We have reported for years on the Herculean strength of the CFPB, laying waste to all foes – real or perceived – that it encounters. Well, the Bureau suffered a comeuppance of sorts last month in the Northern District of Georgia from the hands of four payment processors.
The CFPB had sued the four and a telemarketing firm for their alleged participation in a robocall “phantom debt collection” operation. The Bureau had alleged that the four payment processors had joined with telemarketer Global Connect to use automated telephone calls to consumers in a deceptive manner, including threats to collect debt that sometimes was not even owed. The CFPB joined the payment processors and telemarketer into the law suit against Universal Debt Solutions, LLC, alleging that the debt collection scheme could not have been possible without their involvement.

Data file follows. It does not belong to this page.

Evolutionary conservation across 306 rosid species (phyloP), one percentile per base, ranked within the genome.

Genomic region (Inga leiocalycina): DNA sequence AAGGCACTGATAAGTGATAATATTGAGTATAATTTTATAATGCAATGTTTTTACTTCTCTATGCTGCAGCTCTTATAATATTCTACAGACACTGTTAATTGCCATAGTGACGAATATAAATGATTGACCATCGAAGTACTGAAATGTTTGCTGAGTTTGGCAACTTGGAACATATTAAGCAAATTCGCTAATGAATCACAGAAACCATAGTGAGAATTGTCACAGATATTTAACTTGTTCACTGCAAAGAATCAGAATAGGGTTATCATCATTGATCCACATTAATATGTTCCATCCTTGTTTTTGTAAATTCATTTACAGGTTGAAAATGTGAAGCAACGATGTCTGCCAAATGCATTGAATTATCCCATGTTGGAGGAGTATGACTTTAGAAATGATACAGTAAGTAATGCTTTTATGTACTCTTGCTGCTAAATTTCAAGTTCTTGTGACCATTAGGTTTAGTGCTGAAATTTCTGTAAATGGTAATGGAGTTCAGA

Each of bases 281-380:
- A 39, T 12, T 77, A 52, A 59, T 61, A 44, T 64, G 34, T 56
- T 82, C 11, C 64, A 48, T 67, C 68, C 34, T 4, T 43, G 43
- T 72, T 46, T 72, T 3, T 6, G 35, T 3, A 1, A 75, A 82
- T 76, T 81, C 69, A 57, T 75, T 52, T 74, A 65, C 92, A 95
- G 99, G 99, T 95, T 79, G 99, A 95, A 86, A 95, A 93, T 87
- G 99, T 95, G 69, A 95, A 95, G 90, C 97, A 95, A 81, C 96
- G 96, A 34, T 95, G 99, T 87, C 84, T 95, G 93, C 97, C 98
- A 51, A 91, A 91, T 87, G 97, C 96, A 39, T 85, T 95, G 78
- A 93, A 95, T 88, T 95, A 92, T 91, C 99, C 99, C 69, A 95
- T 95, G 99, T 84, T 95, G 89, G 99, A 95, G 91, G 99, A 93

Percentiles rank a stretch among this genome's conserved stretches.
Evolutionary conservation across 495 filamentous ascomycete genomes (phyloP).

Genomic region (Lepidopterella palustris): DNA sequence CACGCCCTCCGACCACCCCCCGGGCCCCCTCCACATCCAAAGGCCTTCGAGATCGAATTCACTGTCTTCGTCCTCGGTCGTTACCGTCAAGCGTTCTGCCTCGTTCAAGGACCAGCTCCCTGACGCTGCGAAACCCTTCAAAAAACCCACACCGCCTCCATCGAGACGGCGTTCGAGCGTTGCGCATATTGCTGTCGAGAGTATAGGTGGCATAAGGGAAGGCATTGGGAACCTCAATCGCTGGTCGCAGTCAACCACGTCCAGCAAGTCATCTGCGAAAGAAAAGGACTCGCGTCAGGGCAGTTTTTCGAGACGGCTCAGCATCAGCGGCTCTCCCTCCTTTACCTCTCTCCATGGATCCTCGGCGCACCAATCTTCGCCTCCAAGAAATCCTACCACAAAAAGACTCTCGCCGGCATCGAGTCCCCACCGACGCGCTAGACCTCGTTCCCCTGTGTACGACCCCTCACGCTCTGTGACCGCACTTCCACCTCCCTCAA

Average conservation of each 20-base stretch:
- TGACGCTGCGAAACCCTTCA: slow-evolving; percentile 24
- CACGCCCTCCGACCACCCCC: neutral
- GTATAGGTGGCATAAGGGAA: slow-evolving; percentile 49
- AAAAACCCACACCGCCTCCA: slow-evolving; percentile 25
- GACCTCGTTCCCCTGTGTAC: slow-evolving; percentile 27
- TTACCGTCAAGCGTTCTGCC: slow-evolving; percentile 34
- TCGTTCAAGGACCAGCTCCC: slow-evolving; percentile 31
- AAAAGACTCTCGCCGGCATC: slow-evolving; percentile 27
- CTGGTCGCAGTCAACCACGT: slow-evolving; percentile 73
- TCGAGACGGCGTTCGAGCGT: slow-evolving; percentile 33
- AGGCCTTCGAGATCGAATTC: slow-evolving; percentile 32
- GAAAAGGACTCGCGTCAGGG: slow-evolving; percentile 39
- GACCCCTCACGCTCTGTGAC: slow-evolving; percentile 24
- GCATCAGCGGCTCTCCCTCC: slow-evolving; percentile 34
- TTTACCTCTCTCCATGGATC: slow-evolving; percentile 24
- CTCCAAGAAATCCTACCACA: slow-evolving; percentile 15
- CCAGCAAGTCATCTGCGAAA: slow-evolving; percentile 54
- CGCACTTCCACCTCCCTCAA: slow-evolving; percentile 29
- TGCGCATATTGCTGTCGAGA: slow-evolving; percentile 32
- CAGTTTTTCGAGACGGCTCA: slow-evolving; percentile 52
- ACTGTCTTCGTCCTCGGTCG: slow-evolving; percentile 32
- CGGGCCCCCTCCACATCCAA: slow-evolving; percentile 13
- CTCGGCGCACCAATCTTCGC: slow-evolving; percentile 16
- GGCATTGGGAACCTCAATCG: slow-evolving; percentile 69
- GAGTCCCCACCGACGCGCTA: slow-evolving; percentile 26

Basically, the CFPB argued that the payment processors were guilty by association for ignoring “red flags” that should have alerted them to the illegal nature of the debt collection scheme.
Instead of rolling over, the service providers fought back in court. They propounded discovery of the CFPB that the Bureau failed to produce. That is, in depositions, the CFPB failed to provide witnesses with any information relevant to the CFPB's lawsuit, after repeated instructions from the trial court to do so. The CFPB's witnesses relied upon “memory aids” that were general in nature and not responsive to the Defendant service providers' direct deposition questions.
Based upon the CFPB's “blatant disregard” for the court's specific instructions, the court invoked the ultimate sanction in this case, striking the pleadings in whole, finding that the Bureau acted willfully or in bad-faith in its failure to obey the court's discovery order.
As a consequence, the claims against the service providers were dismissed.